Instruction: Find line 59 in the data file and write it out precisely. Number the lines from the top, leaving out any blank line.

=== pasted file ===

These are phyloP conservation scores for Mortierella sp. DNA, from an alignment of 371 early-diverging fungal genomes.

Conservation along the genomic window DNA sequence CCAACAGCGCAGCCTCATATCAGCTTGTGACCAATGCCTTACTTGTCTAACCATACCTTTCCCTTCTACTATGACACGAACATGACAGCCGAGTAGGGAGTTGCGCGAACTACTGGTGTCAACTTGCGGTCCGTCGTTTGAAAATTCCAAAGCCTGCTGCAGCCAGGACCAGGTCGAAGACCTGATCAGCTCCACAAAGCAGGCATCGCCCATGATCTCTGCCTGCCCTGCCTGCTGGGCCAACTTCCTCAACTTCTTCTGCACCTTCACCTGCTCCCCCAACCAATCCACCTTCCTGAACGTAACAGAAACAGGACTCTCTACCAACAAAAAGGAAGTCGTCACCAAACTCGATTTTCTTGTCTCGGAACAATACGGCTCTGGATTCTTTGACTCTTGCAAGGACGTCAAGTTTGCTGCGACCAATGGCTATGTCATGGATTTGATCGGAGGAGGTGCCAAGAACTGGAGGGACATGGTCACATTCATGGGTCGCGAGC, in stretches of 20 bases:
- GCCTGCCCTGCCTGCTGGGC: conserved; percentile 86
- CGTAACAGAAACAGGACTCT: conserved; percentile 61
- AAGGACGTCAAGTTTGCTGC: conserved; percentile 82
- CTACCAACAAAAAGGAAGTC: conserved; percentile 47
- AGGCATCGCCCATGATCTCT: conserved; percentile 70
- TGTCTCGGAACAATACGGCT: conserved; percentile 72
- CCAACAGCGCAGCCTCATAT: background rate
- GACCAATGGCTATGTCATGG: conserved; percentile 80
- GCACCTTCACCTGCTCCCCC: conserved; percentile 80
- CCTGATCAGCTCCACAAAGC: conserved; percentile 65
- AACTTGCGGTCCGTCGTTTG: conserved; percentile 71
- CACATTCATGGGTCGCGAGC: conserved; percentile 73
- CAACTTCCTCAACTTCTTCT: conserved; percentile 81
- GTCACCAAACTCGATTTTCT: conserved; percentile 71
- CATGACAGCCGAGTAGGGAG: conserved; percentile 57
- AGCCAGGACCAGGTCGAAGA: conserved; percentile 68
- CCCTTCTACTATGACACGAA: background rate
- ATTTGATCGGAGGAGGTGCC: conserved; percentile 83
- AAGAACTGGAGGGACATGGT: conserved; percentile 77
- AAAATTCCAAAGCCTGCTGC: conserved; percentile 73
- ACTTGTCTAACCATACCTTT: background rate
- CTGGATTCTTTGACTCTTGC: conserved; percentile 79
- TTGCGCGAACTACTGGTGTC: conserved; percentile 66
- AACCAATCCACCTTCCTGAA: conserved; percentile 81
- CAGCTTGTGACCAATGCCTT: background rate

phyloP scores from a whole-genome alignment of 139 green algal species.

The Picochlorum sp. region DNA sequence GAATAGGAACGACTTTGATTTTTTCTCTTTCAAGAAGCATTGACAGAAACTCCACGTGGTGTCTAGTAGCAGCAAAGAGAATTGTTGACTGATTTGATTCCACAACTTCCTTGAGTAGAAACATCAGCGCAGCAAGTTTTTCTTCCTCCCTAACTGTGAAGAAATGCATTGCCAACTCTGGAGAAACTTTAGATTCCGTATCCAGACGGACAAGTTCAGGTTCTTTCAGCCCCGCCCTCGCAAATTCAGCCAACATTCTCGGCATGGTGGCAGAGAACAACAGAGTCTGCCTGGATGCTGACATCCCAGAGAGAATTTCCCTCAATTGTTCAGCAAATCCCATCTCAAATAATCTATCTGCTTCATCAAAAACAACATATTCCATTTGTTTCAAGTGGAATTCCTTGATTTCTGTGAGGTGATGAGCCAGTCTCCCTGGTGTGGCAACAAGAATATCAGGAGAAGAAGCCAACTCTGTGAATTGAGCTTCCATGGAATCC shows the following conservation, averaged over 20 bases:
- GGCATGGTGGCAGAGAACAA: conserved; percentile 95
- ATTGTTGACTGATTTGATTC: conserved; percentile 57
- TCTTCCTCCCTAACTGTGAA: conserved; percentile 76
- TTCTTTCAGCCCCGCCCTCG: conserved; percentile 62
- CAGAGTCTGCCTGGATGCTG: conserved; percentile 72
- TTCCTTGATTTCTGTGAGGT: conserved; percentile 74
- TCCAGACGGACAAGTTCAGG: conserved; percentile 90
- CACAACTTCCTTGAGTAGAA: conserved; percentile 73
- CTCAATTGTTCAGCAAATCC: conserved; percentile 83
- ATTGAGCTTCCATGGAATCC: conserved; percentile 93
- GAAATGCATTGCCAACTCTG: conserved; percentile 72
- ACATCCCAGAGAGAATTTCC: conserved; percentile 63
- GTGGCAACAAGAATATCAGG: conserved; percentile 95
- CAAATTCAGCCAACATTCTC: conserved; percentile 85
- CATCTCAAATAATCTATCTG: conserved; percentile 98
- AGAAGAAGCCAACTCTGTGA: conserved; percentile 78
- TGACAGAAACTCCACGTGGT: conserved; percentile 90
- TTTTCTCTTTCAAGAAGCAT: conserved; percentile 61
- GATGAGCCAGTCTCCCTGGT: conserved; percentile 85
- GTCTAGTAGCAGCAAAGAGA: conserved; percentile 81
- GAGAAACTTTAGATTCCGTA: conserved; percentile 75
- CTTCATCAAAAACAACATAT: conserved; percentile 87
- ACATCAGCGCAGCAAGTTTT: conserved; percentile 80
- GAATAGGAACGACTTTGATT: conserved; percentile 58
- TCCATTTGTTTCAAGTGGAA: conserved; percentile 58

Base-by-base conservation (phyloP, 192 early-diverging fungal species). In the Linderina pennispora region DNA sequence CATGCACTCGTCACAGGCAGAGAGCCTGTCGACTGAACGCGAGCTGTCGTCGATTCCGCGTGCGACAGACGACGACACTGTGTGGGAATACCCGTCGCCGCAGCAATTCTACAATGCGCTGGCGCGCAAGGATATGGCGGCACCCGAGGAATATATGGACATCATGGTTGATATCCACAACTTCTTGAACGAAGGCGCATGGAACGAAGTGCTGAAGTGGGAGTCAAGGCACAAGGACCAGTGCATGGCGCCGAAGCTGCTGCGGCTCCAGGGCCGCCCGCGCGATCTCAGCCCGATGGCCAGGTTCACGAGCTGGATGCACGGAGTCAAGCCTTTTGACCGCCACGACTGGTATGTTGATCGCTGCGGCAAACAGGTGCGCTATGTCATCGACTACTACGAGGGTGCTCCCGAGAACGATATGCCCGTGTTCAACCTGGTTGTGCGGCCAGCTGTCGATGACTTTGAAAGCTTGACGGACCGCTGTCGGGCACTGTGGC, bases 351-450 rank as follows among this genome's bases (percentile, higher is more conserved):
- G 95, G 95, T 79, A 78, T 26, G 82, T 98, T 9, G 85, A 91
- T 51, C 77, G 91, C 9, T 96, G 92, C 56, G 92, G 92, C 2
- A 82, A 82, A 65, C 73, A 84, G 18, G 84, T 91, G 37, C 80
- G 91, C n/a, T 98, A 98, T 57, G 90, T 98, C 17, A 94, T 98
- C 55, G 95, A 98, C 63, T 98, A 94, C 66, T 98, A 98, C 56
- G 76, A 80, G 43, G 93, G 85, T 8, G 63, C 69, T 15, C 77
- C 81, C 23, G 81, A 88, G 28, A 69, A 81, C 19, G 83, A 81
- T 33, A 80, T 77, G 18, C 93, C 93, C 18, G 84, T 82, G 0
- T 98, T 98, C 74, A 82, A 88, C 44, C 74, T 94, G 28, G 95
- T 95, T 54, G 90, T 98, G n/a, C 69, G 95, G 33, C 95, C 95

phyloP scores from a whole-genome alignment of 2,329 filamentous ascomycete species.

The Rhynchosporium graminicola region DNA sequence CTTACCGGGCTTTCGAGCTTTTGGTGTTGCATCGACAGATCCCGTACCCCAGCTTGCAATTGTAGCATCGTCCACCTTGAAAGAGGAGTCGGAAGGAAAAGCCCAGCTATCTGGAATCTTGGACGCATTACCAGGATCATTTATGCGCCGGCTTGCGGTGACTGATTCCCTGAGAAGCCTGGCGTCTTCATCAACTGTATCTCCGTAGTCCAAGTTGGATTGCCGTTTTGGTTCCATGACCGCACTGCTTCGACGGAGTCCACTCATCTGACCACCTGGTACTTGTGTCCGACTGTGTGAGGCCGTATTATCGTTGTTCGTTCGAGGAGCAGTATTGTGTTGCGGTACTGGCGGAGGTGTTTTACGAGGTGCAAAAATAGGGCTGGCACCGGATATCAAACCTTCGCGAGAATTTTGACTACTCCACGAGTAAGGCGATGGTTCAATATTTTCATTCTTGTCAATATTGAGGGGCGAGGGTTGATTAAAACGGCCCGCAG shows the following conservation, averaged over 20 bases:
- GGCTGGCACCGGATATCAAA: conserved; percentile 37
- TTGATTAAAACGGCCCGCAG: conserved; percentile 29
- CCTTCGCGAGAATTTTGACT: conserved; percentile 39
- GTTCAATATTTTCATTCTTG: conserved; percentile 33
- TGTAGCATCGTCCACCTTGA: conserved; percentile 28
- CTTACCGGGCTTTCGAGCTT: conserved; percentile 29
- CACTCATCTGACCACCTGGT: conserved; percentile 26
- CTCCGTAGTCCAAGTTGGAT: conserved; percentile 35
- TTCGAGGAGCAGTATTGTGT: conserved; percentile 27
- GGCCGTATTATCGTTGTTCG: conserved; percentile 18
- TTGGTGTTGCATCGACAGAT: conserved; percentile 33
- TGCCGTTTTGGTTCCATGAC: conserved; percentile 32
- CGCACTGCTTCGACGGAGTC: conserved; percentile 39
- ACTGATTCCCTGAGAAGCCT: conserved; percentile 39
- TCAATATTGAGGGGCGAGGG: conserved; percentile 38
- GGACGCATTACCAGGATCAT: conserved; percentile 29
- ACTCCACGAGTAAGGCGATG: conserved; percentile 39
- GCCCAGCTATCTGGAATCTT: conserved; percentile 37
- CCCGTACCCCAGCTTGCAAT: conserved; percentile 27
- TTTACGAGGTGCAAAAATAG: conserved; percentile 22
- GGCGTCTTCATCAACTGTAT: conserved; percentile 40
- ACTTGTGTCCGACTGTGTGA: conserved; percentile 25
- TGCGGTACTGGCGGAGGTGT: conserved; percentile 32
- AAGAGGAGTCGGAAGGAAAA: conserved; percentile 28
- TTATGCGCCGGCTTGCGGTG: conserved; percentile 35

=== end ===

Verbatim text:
- G 91, C n/a, T 98, A 98, T 57, G 90, T 98, C 17, A 94, T 98